Text messages from moose?
The Minnesota Department of Natural Resources said Friday it will conduct research aimed at better understanding the sharp decline in the state's moose population. Through a combination of GPS technology and implanted devices, researchers think they can get a quicker handle on the locations and causes of moose deaths.
Researchers believe the study has value beyond the iconic giant of the north woods. The ailments killing moose could shed light on health threats to other species, including humans.
Wildlife resource officials plan to capture 100 adults and 50 calves in northeastern Minnesota. All of them will be fitted with $2,500 tracking collars and many will also have $900 mortality implant transmitters put in their digestive tracts.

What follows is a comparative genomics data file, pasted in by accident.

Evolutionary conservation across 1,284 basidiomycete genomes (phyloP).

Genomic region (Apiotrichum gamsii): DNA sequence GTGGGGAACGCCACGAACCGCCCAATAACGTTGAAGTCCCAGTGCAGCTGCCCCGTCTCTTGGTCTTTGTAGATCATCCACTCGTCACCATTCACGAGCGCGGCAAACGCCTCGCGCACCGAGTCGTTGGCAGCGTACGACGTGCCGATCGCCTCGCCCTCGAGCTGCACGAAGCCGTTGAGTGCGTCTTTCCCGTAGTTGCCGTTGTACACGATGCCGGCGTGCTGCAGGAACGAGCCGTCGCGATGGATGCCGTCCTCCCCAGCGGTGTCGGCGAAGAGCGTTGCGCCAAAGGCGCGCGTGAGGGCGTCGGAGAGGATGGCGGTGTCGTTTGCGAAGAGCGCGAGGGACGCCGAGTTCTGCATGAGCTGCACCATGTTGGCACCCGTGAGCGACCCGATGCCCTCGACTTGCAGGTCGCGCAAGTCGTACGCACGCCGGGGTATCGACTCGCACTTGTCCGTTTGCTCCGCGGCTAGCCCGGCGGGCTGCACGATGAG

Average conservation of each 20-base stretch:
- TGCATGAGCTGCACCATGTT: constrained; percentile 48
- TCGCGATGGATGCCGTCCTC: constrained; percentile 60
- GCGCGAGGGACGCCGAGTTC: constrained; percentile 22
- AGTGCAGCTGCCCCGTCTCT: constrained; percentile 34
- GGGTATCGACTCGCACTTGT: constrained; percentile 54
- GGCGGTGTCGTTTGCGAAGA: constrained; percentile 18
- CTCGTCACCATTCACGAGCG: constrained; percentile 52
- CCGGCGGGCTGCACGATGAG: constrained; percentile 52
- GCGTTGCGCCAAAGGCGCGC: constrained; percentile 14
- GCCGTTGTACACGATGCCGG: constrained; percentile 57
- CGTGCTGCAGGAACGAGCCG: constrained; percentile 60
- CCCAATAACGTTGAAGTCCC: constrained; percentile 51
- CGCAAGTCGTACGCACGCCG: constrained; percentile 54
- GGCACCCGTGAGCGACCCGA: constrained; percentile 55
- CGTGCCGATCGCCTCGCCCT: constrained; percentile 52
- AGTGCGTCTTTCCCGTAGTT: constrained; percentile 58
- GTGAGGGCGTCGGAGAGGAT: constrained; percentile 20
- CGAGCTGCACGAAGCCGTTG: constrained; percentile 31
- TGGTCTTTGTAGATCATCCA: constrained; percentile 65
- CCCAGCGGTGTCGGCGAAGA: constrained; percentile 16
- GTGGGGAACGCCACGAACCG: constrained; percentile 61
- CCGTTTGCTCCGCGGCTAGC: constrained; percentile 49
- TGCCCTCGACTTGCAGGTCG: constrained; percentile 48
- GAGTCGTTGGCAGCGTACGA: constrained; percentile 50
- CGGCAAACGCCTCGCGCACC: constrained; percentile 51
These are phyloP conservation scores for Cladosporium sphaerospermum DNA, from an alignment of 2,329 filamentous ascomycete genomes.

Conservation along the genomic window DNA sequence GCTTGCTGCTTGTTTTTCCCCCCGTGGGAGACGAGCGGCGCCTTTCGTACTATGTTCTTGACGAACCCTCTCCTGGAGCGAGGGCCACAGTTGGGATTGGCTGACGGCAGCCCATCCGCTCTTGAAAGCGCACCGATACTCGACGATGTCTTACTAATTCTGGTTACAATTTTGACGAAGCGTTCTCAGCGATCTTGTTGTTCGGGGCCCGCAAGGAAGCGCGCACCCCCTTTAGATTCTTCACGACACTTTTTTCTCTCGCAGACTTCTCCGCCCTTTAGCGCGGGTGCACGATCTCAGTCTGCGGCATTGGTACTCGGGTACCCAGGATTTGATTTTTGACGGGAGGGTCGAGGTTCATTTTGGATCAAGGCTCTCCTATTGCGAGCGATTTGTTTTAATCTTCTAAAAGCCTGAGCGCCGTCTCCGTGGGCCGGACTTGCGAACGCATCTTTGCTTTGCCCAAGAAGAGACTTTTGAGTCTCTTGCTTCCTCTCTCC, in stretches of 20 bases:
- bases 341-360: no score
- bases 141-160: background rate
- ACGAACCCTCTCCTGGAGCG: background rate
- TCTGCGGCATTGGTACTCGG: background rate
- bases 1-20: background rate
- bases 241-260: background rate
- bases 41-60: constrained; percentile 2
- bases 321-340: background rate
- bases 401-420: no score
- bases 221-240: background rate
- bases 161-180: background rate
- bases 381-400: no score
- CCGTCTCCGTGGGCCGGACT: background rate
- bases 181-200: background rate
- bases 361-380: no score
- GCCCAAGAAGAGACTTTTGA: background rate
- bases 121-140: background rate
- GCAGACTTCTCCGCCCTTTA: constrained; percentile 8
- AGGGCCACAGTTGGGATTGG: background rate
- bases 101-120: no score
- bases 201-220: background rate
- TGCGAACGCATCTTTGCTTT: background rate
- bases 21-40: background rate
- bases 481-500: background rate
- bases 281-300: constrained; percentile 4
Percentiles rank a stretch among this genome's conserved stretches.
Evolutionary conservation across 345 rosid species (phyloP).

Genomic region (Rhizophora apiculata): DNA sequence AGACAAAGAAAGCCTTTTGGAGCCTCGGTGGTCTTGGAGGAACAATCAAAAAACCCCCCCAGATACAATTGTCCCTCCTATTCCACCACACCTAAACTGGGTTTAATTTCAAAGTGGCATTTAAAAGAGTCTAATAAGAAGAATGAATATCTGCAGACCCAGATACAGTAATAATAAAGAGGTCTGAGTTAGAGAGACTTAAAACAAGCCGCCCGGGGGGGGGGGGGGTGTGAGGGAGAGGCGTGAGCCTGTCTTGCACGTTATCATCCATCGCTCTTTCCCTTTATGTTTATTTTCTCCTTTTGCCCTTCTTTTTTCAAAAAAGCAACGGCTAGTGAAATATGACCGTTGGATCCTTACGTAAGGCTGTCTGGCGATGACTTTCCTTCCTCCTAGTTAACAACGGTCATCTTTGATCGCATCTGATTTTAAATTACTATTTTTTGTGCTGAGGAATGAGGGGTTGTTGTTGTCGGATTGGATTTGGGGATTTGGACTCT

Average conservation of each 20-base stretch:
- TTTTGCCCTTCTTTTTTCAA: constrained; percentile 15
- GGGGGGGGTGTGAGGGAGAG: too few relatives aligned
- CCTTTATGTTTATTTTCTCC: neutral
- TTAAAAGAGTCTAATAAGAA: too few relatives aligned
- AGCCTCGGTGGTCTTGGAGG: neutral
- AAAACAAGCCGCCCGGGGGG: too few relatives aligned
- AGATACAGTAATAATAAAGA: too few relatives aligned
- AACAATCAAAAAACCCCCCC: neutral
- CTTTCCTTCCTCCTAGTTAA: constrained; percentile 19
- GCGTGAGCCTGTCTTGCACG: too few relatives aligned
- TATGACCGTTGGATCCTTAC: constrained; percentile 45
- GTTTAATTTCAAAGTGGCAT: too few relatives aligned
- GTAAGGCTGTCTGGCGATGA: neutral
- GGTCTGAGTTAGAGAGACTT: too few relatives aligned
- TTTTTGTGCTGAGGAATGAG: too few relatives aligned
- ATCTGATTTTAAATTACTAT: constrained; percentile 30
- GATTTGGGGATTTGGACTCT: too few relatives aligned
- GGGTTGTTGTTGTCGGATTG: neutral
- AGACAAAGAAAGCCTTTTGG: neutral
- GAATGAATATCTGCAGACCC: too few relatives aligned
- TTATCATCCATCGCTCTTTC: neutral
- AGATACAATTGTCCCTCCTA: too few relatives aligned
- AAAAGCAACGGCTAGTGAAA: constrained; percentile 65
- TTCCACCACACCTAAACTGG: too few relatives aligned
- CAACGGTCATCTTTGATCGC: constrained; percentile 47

Those with the implants will be the most valuable research targets because when an animal's heart stops beating it will trigger an instant text message to researchers. Then they will get coordinates for finding the carcass to help them retrieve it within 24 hours. That's key because moose organs decompose quickly or the animals get ravaged by prey, meaning researchers can't get a good read on what's causing them to die.
"We know the population is declining. We don't know exactly why," said Lou Cornicelli, the DNR's wildlife research manager.
Alerts from the moose with only GPS collars will go out if there is inactivity for more than six hours.
Cornicelli compared the technology to "life alert" necklaces some senior citizens use to summon emergency responders. "It actually sends a text message to researchers saying, 'Hey, I'm likely dead.'"
Critical thinking challenge: How does GPS and the implant technology work together?
Define these words: iconic, ailments, summon
- Posted on January 6, 2013
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